27 dead in 5 days on Cape roads

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IOL  Disa River Accident DONE TWITTER The wreckage of a sedan taxi in which three passengers died is pulled from a river in Hout Bay on Tuesday morning. Picture: @LimaCharlie1

Cape Town - Road authorities have reported carnage on the province’s roads – with 27 deaths since Friday – and have urged motorists to “slow down”.

Four people were killed on impact when a car collided head-on with a truck just outside Malmesbury on the N7, in the direction of Moorreesburg, on Monday night at 8pm.

“The province’s Emergency Medical Service (EMS) responded with specialist equipment to extricate the bodies from the mangled wreckage, which took several hours due to the severity of the crash,” spokesman Robert Daniels said.

Tragedy struck again on Tuesday: “Three women died at 8.30 this morning when the taxi they were travelling in rolled on Princess Road in Hout Bay and landed upside down in the Disa River,” Daniels said.

A woman passenger and the driver of the sedan taxi had been taken to hospital with minor injuries.

Speaking about the spate of deaths, Hector Eliott, chief director of the Department of Transport and Public Works’s Safely Home campaign, told the Cape Argus on Tuesday: “Preliminary data indicates 12 of the 24 deaths (now 27) on our roads since Friday were pedestrians, including a 12-year-old girl.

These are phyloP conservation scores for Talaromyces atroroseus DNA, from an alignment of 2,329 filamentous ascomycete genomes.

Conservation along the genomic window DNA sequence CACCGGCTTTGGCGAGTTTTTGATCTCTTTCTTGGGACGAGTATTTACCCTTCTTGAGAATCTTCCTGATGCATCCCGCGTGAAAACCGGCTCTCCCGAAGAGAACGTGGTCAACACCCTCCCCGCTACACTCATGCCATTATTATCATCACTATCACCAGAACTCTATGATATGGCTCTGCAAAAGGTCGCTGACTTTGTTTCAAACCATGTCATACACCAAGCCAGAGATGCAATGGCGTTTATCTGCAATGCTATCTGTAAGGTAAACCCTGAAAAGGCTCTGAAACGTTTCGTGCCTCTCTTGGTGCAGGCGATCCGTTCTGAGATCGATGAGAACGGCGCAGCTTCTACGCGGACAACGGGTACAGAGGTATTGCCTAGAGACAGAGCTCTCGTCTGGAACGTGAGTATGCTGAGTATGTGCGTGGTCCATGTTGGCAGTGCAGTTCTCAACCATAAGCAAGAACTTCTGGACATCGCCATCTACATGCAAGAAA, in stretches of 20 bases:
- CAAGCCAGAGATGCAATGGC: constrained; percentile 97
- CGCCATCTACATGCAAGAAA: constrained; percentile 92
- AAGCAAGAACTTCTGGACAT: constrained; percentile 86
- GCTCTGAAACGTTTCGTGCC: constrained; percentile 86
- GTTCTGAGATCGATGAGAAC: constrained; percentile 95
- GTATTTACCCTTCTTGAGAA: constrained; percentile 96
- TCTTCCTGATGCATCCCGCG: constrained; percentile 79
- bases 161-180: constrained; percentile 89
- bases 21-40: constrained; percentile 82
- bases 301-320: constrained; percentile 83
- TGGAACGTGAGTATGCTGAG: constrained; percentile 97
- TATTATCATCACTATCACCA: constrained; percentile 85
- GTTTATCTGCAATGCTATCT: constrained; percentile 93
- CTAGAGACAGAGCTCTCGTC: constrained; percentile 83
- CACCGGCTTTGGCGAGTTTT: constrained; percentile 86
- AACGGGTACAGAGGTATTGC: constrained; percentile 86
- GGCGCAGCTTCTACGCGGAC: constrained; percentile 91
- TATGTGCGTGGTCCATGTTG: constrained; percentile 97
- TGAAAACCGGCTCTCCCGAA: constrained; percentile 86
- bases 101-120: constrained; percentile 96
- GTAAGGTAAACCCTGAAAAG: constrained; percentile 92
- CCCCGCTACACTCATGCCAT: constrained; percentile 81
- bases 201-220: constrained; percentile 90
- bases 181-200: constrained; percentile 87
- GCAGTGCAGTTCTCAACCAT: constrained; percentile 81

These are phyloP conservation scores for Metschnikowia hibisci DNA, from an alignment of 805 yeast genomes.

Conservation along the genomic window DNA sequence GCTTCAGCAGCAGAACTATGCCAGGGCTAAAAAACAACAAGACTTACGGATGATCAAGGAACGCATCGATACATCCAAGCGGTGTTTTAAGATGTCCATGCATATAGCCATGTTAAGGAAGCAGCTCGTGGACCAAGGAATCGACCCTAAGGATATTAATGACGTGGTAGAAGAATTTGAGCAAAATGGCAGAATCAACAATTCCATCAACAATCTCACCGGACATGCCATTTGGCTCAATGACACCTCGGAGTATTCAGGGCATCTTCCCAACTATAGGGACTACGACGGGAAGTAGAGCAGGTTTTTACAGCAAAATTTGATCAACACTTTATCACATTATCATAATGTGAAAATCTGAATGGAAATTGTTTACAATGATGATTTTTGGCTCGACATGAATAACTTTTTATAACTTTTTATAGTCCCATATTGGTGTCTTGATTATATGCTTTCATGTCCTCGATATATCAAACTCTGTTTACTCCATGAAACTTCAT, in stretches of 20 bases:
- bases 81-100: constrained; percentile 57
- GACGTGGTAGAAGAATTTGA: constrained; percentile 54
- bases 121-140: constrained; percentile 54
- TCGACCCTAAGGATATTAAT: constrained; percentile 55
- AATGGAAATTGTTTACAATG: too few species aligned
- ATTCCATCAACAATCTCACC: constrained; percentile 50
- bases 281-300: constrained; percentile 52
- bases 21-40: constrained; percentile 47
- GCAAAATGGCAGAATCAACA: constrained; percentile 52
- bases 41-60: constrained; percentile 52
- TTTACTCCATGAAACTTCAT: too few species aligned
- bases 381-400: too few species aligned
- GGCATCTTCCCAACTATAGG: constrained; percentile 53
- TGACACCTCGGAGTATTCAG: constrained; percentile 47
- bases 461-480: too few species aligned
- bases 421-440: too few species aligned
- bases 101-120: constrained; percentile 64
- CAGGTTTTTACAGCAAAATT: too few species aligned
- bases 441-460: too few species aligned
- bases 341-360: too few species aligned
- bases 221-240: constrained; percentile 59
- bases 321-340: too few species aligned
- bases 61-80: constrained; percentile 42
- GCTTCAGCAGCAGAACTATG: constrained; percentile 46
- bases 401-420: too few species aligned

“Pedestrians, particularly children, are the most vulnerable road users.

“Motorists who choose to drive well within the speed limit and adjust their speed for wet and dark conditions dramatically decrease their chances of killing a pedestrian, as they will have more time to react, and there will be far less force involved in the impact if a collision occurs.

“Without trying to lay blame for the tragedies playing out daily on our roads, the evidence is clear that significant numbers of the people killed would still be alive today had the motorists involved just chosen to drive just a little bit slower that day.”

There were no plans to reduce general speed limits, in terms of the Road Traffic Act, but there were many people who believed 60km/h was too fast for urban areas, especially residential areas.

Authorities were studying international best practice, including Berlin in Germany, where some areas had speed limits of 40km/h.

Two of the deaths in the past 72 hours were on Saturday night, when a young couple were hit by a train as they headed to a function.

The pair were later named as Christiaan Schultz from Somerset West and Lezaan van Niekerk, whose parents are from Springbok.

The pair were first-year students at Stellenbosch University and were in their teens.

Riana Scott, spokeswoman for Metrorail, reported: “The incident happened at a farm crossing between Vlottenberg and Stellenbosch – they were allegedly en route to the farm to attend a function.

“Emergency services declared both dead at the scene. Railway police were in attendance.

“The train driver is suffering from shock and has been sent for medical assessment.

“The 11 passengers on board were transported by bus to Bellville.”

Scott said the level crossing protection measures were fully compliant with the law.

“Every level is fully investigated under the auspices of the Rail Safety Regulator,” she explained.

Cape Argus


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